Radcliffe, who is the sexual assault services director with Helpline of Delaware and Morrow Counties, is part of a work group formed by the Ohio Attorney General’s Office to address sexual assault. She says it’s not an easy task to get everyone on the same page about prevention.
“By the time people get to college, you don’t know what kind of information they’ve had about this issue,” Radcliffe said.
What she would like to see is an ongoing, committed partnership between colleges and universities and other agencies, like rape crisis centers and to have these partnerships cultivated throughout a student’s college career. Radcliffe says when it comes to prevention there’s more to it than what the public often hears.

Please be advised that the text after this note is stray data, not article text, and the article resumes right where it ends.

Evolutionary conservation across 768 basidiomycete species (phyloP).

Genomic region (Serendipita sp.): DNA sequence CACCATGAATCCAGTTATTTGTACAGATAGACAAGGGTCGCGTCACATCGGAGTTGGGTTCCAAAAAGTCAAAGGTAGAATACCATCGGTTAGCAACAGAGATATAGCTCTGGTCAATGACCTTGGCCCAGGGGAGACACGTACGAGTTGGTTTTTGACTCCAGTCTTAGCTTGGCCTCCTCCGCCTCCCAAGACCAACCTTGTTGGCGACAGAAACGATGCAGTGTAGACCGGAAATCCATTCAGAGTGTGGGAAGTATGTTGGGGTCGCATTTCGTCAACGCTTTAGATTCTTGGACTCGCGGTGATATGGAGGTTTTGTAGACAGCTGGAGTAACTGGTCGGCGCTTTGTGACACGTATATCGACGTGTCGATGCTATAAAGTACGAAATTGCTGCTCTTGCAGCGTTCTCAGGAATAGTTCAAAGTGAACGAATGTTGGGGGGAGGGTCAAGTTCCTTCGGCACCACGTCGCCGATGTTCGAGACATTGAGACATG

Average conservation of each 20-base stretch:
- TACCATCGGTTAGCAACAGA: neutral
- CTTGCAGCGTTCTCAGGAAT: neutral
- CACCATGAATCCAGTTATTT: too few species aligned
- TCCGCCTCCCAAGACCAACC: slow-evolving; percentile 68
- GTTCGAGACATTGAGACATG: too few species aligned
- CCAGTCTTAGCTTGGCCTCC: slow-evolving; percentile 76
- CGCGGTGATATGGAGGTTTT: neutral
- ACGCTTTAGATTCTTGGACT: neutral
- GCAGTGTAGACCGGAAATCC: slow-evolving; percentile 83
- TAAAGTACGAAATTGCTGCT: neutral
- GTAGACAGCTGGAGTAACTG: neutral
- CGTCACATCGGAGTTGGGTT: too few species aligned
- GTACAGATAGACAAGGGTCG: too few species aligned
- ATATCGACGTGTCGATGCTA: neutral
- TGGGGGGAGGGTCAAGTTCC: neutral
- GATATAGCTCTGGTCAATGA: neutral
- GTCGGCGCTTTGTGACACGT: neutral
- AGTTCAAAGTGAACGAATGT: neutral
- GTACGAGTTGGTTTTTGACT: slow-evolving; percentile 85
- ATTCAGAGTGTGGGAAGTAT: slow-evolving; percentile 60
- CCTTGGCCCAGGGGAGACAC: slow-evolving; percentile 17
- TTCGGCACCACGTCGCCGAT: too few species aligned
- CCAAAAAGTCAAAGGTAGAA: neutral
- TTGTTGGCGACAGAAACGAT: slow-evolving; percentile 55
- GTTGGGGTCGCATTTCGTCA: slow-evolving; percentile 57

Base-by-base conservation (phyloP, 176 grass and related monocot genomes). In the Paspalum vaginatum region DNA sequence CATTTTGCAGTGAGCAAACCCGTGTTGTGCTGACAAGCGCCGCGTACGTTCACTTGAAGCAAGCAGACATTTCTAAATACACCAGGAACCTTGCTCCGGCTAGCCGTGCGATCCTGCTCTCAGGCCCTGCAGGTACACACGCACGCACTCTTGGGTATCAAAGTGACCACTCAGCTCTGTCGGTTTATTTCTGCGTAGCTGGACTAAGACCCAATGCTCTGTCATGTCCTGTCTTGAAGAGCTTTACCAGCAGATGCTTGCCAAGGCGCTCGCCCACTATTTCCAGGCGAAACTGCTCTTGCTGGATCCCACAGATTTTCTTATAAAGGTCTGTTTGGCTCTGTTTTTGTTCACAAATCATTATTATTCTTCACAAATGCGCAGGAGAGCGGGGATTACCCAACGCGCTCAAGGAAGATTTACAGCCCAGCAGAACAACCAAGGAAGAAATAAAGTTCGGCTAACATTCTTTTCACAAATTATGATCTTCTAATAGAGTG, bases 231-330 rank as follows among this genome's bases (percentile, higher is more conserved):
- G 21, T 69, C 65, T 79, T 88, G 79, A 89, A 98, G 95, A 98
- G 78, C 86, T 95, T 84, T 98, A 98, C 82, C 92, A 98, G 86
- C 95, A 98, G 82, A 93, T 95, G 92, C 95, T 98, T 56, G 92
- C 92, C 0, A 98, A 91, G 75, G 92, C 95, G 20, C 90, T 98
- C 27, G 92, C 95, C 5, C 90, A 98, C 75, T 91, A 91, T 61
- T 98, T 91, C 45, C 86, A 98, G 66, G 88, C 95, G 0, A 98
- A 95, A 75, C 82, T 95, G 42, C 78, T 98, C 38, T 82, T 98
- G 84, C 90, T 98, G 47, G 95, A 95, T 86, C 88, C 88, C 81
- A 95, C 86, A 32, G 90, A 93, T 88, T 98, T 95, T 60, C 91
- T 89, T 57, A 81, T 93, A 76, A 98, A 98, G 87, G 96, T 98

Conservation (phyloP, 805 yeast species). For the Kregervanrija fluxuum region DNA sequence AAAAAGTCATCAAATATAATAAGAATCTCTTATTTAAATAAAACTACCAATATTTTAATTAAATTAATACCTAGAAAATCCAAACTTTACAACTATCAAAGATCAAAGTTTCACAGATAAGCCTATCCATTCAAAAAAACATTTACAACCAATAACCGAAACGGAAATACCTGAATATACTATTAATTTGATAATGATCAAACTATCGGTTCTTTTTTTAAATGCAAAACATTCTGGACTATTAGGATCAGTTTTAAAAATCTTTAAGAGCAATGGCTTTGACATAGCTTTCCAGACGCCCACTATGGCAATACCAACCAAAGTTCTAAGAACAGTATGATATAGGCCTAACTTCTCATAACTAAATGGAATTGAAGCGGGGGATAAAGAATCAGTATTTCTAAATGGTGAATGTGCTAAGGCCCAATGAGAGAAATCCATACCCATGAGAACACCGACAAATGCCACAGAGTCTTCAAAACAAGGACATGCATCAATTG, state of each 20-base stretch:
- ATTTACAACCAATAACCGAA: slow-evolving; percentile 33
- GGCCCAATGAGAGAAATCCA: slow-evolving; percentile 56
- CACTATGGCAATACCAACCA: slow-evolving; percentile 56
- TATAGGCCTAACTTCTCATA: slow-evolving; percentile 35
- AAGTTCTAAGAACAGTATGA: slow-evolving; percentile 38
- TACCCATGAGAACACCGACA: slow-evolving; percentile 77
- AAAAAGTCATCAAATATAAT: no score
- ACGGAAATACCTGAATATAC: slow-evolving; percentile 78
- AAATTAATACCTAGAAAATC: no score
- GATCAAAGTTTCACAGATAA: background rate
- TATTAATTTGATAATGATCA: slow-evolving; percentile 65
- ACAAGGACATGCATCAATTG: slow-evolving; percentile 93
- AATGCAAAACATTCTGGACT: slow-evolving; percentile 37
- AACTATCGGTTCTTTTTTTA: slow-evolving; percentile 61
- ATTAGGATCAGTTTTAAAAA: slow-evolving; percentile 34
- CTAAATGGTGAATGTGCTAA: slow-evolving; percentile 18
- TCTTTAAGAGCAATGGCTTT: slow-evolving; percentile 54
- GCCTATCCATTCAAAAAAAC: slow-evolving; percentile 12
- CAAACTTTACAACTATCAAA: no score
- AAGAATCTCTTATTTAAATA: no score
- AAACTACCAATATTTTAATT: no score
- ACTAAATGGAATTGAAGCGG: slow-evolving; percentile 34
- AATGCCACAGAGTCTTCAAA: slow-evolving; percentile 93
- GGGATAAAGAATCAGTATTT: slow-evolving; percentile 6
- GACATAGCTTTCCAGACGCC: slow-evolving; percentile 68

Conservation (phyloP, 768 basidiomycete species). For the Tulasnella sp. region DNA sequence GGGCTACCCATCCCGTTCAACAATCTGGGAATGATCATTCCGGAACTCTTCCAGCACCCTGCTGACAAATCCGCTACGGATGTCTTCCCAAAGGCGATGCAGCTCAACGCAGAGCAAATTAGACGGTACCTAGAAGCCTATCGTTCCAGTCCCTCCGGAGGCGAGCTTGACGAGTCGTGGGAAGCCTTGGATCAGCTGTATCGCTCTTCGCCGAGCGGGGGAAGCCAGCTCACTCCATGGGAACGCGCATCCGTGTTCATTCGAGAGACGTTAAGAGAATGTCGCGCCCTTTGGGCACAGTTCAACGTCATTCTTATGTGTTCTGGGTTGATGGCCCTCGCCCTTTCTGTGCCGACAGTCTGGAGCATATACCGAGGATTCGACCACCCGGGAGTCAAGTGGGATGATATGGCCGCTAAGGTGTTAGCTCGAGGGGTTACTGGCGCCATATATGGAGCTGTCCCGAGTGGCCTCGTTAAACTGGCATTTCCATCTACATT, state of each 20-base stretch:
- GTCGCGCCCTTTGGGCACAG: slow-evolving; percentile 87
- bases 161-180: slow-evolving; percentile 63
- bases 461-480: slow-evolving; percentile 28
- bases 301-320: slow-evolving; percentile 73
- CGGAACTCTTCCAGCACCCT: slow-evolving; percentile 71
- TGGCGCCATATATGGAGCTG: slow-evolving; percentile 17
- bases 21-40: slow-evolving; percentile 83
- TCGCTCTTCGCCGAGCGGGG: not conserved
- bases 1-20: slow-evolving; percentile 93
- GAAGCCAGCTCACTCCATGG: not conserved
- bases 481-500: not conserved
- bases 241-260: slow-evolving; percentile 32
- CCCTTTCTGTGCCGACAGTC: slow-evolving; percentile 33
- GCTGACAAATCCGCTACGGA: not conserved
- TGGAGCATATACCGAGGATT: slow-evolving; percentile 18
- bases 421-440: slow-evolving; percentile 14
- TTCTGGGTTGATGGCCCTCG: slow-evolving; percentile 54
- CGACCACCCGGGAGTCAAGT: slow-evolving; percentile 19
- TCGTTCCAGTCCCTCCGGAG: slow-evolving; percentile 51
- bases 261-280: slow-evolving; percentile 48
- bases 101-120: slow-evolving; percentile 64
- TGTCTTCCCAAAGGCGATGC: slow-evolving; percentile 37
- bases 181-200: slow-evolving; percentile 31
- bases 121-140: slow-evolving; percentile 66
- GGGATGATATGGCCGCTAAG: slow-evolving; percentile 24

“It’s not as easy as just watching your drink,” she said. “It’s not as easy as not walking alone at night.”
It’s also about knowing your surroundings, the people you’re with and even the truth about consent. In Ohio, Radcliffe says if someone is substantially impaired, perhaps by alcohol, by law they can’t give consent to have sex. Radcliffe says that, too, goes back to education and teaching students how to watch out for themselves and others.
“If we only go in with a one-size-fits-all to prevention…we’re missing it to begin with,” Radcliffe said.
Radcliffe says it’s also important for people to know where to turn if they believe they’ve been sexually assaulted. She says you can call the national rape crisis hotline at 1-800-656-HOPE. The hotline will then connect you with a local rape crisis center. If you’re in Columbus, you can call the Franklin County hotline at 614-267-7020.